President George W. Bush appointed Ford as U.S. Ambassador to Algeria in fall 2006. He then returned to Iraq in 2008, where he served as deputy chief of mission at the U.S. Embassy and was charged with helping the Iraqis establish their permanent government through three rounds of elections and preparation of a new constitution. A native of Denver, Ford earned his bachelor’s degree in 1980 from Johns Hopkins University and his masters from John Hopkins' School of Advanced International Studies in 1983. In 2012, Ford received the annual Profile in Courage award from the John F Kennedy Library in Boston for his work defending human rights in Syria.

Ambassador Robert Ford is the fifteenth Pacesetters Fellow. The Pacesetters Fellowship Program at Claremont McKenna College is the culmination of the hard work and dedication of alumni from the College’s first three graduating classes of 1948, 1949, and 1950 — the Pacesetters. This program attracts distinguished leaders in business, academia, and public affairs to Claremont McKenna College for one-on-one interactions with students.

An Evening of Indian Classical Music

The evening of Indian classical music will be performed by the powerful trio ofrenowned Indian music artists Pandit (‘Maestro’) Kanhaiya Lal Mishra, Paul Livingstone, and Vineet Vyas, who will play solo and together on sarangi, sitar, and tabla respectively.

Pandit Kanhaiya Lal Mishra is a distinguished disciple of the sarangi from the Banaras gharana (school), student of the famous Pandit Hanuman Prasad Mishra. The sarangi is the most important bowed instrument of South Asian art music, its name widely believed to mean "a hundred colors" indicating its flexible pitch and its ability to produce a large palette of tonal color and rich emotional nuance. It is also of historical significance in that sarangi players have provided in many ways the continuity of North Indian classical music over the centuries. Lal Mishra runs the largest gurukul, or Indian-style music academy, in Banaras.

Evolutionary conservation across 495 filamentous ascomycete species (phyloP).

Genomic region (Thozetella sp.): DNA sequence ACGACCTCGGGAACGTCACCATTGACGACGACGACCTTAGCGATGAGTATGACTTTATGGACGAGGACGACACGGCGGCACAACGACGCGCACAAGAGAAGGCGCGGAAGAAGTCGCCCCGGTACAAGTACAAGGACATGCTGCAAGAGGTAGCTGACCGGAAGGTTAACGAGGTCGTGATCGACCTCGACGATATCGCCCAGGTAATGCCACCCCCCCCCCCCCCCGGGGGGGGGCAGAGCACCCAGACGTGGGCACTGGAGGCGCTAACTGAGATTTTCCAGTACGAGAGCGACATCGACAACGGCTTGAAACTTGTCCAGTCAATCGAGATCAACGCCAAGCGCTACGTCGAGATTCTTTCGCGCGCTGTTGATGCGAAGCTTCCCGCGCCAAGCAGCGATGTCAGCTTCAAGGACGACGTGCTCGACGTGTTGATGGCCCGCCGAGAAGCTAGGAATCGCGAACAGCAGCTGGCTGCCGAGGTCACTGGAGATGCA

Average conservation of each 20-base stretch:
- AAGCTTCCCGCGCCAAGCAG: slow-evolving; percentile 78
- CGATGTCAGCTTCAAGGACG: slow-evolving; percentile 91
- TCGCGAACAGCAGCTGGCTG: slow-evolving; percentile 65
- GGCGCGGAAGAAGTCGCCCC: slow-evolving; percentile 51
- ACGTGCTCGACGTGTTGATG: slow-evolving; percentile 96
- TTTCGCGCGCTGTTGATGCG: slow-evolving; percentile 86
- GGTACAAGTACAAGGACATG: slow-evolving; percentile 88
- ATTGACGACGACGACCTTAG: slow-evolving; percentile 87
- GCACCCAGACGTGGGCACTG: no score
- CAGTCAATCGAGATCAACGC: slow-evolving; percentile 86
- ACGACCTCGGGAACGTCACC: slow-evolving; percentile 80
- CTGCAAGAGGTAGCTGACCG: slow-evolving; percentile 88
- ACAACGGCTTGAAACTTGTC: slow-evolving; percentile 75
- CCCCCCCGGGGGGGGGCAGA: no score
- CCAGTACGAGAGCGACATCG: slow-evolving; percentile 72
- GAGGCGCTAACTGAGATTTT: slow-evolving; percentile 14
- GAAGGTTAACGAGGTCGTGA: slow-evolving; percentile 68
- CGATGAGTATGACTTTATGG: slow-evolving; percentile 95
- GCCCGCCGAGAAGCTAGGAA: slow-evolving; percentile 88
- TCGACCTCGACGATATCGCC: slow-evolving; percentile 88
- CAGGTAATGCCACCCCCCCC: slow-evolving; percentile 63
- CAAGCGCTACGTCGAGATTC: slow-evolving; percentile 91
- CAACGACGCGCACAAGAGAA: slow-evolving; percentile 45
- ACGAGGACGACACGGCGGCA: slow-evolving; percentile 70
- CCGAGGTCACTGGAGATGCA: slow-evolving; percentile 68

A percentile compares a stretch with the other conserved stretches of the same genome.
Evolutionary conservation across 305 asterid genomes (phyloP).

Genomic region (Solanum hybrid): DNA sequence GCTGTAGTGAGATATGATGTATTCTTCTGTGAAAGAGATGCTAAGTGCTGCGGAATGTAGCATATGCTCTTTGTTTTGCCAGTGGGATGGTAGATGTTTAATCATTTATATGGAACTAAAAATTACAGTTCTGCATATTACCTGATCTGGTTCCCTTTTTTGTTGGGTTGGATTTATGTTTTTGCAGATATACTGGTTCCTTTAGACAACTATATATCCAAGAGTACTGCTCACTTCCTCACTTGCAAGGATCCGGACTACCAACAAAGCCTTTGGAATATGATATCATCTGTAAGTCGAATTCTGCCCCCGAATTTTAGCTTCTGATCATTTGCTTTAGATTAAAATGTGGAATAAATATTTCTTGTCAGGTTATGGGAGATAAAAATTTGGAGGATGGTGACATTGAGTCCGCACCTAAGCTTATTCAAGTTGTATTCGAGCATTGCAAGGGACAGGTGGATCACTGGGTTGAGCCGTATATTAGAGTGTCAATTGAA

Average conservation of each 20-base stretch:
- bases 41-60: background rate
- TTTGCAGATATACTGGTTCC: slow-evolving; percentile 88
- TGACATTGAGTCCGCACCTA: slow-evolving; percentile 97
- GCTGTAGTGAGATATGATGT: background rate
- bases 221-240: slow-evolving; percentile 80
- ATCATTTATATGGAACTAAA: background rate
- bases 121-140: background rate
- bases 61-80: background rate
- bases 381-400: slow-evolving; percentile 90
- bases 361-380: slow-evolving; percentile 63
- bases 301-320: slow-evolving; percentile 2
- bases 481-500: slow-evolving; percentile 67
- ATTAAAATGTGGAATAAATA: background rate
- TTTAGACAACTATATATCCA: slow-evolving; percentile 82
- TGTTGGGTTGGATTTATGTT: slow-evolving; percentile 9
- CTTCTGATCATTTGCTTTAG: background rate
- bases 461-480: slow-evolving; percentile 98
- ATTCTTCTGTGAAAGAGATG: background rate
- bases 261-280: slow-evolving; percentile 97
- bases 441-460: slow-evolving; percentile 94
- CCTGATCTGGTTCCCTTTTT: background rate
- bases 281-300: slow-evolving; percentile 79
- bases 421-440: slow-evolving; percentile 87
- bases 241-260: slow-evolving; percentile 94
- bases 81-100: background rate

Born in Beirut, Lebanon, international performing artist Paul Livingstone is one of the leading sitar players in America today. He has focused his studies in the creative tradition of Indian classical raga music in which he has been rigorously trained for the past 25 years in both in India and the US studying, among others, under the late legend Pandit Ravi Shankar. Livingstone has performed all around the US, Mexico, Europe, and Asia.

Lal Mishra and Livingstone will be accompanied on the tabla by Vineet Vyas, one of Canada’s young and dynamic musical talents, disciple of the great virtuoso Pandit Kishan Maharaj. Raised in Truro, Nova Scotia, Vyas is now based in Toronto and New Delhi. Born into a family of traditional musicians of India, Vyas has been playing since the age of five.

Red, White, and Jew: The New Deal Murals of Ben Shahn
LUNCHEON 11:30 a.m.; PROGRAM 12:00 p.m.

Diana L. Linden received her Ph.D. in American art from The Graduate Center of CUNY and her M.A., also in American art, from Williams College where she was selected as Robert Sterling Clark Fellow for academic excellence. Linden is one the leading experts on the work of the Jewish-American artist Ben Shahn. She has received funding for her work from the Getty Foundation, University Of Pennsylvania, Lucius Littauer Foundation, among others. Linden was the visual essayist for the highly acclaimed three-volume City of Promises: History of Jews in New York City, 1654 to the Present, edited by Deborah Dash Moore, and co-editor of The Social and The Real: Political Art in the Western Hemisphere in the 1930s. Her forthcoming book, Ben Shahn's New Deal Murals: Jewish Identity in the American Scene will be published in October 2015. Linden’s Athenaeum talk will situate Shahn’s New Deal mural production within the context of broad themes in American history, including American-Jewish history.

Dr. Linden's Athenaeum talk is co-sponsored by Hillel of the Claremont Colleges.

Understanding The Female Fighter: Extreme Marginalization

Dr. Nimmi Gowrinathan is an expert on gender and violence and the creator of She currently is a visiting research professor at the Colin Powell Center for Global and Civic Leadership at City College New York where she directs the Politics of Sexual Violence Initiative. Gowrinathan is also collaborating with Vice Media on a documentary news series examining the experiences of women who have been militarized or politicized in various countries including Sri Lanka, Nepal, Myanmar, Colombia, Ivory Coast, and the Democratic Republic of Congo.